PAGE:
Speaking of technology and data tools, today’s ad ops professionals need to be able to work with a bunch of them. While Godwin only needed to know a little bit of code when he first started in ad ops, he says that the people in his department today need to be capable of working with roughly 20 different data management, yield optimization, and performance measurement vendors. Members of his team are responsible for vetting and integrating these partners, as well as for working with them after installation on things like new software releases and platform customizations.

This technology mastery has become even more important as advertisers have increasingly pushed for viewable and fraud-free inventory, making it essential for ad ops teams to understand how viewability and invalid traffic are measured. And in addition to connecting all of these different tools to a publisher’s own system, ad ops must also ensure that their various partners are integrated smoothly with one another.

“There’s nothing that’s just, like, out of the box. You don’t just go and say, ‘Yep, okay, we’ve got that,’ plug it in and then it’s up and running,” Godwin said. “If you’re looking for easy, ad ops is the wrong place to be.”

Given the diverse skillset needed to handle the job, it can be difficult for companies to find qualified candidates to fill their ad ops positions. After all, as Godwin put it, “nobody majors in ad ops in college.”

One way prospective hires can prove they have what it takes is by acquiring IAB Digital Ad Operations Certification, the industry’s only accredited program that requires participants to pass an exam covering all of the latest ad formats, metrics and technology tools ad ops practitioners need to work with. The exam is open to all industry professionals with at least two years of digital ad ops experience.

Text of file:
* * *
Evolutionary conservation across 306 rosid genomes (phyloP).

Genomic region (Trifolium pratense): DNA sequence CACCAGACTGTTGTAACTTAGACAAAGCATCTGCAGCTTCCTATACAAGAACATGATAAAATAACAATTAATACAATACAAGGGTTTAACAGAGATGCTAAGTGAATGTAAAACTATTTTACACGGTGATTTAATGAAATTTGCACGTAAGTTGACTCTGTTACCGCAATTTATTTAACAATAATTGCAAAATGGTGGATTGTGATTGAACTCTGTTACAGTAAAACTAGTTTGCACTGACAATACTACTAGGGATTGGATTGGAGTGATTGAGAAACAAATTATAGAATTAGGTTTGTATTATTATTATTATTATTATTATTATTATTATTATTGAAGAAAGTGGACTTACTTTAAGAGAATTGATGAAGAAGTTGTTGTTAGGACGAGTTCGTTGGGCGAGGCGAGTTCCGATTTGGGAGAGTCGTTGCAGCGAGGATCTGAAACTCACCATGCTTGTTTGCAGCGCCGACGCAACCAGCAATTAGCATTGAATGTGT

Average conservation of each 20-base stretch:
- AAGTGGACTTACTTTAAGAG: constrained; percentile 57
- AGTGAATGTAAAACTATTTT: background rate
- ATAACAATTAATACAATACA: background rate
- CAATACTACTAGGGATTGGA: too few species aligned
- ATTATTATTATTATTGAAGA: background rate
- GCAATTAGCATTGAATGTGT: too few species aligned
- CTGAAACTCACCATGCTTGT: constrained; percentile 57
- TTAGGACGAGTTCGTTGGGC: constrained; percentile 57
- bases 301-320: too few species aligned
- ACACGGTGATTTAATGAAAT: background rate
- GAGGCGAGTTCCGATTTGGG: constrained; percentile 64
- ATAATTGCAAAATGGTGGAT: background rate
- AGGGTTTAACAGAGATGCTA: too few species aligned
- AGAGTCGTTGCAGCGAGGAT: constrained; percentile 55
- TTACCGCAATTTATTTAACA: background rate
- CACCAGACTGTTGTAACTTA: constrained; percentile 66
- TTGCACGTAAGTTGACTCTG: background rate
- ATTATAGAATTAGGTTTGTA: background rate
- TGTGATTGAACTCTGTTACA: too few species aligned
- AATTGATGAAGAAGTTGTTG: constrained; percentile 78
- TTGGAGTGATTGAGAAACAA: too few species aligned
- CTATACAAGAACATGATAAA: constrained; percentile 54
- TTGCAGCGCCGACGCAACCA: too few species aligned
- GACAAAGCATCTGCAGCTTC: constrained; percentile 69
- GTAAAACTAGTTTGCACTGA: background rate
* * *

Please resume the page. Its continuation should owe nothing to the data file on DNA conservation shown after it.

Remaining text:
Thus far, everyone at who’s eligible for the program has become IAB Certified. In addition to using certification as a means of evaluating new hires, Godwin says it has come in handy when members of the ad ops team have interacted with outside sales teams, clients and creative agencies. By including proof of certification in their email signatures,’s ad ops professionals have been able to assure their partners that they know what they’re talking about.

For Scukina, going through the certification program also provided the added benefit of contextualizing the ad ops knowledge and experience she has picked up over the years.

“I’ve been at AOL for almost five years now, and sometimes I wonder if ad ops teams at other companies might do something differently,” Scukina said.  “During the IAB Certification exam prep, it was kind of like, ‘We’re all doing the same things, we all have the same confusions and we all need to learn the same standards.’”

Of course, these standards will only become more complex in the years to come, as publishers continue implementing emerging formats like connected televisions and begin adopting new ones like virtual reality.

Indeed, with all the changes that have come to ad ops during Godwin’s sixteen years at the PGA TOUR there’s no telling what could be on the horizon over the next decade and a half.

“Every time you think you have something figured out in digital, there’s a brand new thing,” Godwin said. “It’s insane that there was a day when someone would say, ‘How did our ads do?’ and you would just send them a number based on pageviews, and they would send you a check.”

Info Session: Digital Ad Operations Certification -12/1/15
Learn more about IAB Digital Ad Operations Certification and Training


Aaron Taube